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Gamble pays off for LVSI and Minters

Gamble pays off for LVSI and Minters

Minter Ellison advised Las Vegas Sands Inc (LVSI) on the company’s successful bid for the right to build and operate Singapore’s first casino. The government awarded the licence to the US…

Minter Ellison advised Las Vegas Sands Inc (LVSI) on the company’s successful bid for the right to build and operate Singapore’s first casino. The government awarded the licence to the US company on 26 May.

LVSI was selected for the Marina Bay licence over three other bidding groups: MGM Mirage and CapitaLand Ltd; Harrah’s Entertainment Inc. and Keppel Land Ltd; and Genting International PLC and Star Cruises Ltd.

Minters had a team working with LVSI and its other external lawyers — US firm Paul Weiss and Singapore firm Harry Elias Partners — on the bid for more than 12 months. The resultant project will be a US$5 ($6.7) billion integrated resort.

Hong Kong-based partner Fred Kinmonth, who is head of Minters’ corporate practice in Asia and the relationship partner for LSVI, said the matter went through a number of stages, starting with the Singapore Government’s request for concepts, which was followed by a formal request for proposals (RFP).

The Minter Ellison team, led by partners Carolyn Reynolds and Stewart Nankervis from the firm’s Melbourne office, worked closely with Harry Elias Partners, to bring all the elements of the bid together. Kinmonth said the firm’s role was to run the bid, draft paperwork and keep the matter on track.

“It is a very complex process, putting those bids together — it is very expensive. And the documentation must have been about three feet high.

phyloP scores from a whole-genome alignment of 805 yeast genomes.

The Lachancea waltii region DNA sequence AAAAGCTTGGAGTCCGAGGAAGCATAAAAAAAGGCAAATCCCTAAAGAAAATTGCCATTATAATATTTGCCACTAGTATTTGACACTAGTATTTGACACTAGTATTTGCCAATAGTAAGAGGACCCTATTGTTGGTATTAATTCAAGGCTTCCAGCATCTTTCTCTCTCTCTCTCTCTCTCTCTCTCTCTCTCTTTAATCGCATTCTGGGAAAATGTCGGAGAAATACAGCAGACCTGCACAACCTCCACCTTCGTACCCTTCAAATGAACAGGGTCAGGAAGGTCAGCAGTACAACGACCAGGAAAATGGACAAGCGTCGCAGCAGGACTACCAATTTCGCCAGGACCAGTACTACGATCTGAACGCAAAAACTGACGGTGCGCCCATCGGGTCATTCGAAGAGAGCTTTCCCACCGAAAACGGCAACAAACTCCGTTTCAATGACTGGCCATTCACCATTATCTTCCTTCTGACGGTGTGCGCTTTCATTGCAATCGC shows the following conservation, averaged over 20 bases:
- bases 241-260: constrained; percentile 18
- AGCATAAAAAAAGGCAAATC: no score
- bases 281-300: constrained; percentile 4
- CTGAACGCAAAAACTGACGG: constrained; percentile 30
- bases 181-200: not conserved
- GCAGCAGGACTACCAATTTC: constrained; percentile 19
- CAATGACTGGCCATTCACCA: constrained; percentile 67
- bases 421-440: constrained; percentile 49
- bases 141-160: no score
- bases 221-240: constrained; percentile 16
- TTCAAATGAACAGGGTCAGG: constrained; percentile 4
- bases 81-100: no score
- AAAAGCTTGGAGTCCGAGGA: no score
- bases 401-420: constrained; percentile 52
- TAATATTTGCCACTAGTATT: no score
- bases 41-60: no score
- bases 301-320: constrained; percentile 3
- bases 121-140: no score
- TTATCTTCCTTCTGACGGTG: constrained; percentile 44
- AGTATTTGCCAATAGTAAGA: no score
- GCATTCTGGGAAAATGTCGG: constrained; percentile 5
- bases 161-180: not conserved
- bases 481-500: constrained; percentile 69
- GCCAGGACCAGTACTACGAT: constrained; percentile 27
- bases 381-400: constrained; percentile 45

Kinmonth previously worked with LVSI in 2002 on its successful bid for a concession in Macau, the company’s first Asian venture, after restrictions were lifted in the Special Administrative Region. The firm also worked with LVSI on its extensive casino and resort developments in Macau, including the emerging Cotai Strip, which has already been nicknamed Asia’s Las Vegas.

Previous experience gave the firm knowledge of what set the company apart from the other bidders, Kinmonth said. “Their business model is one which makes them very attractive. It fits very well with what places like Macau and Singapore want from the successful bidder,” he said.

One unique aspect of this bid was that as part of the process, the Singapore Government had to devise the laws and regulations to govern gaming. “The principles were all promulgated and the bidders had the opportunity to comment,” Kinmonth said. “Amongst the bidders, we played a lead role in helping the Singapore Government formulate that legislation.”

“They produced a complete legal structure which suited their particular needs, and it will probably set the benchmark for laws and regulations [for other countries that decide they want to permit gaming].” The legal model used by Singapore was largely based on the Australian model.

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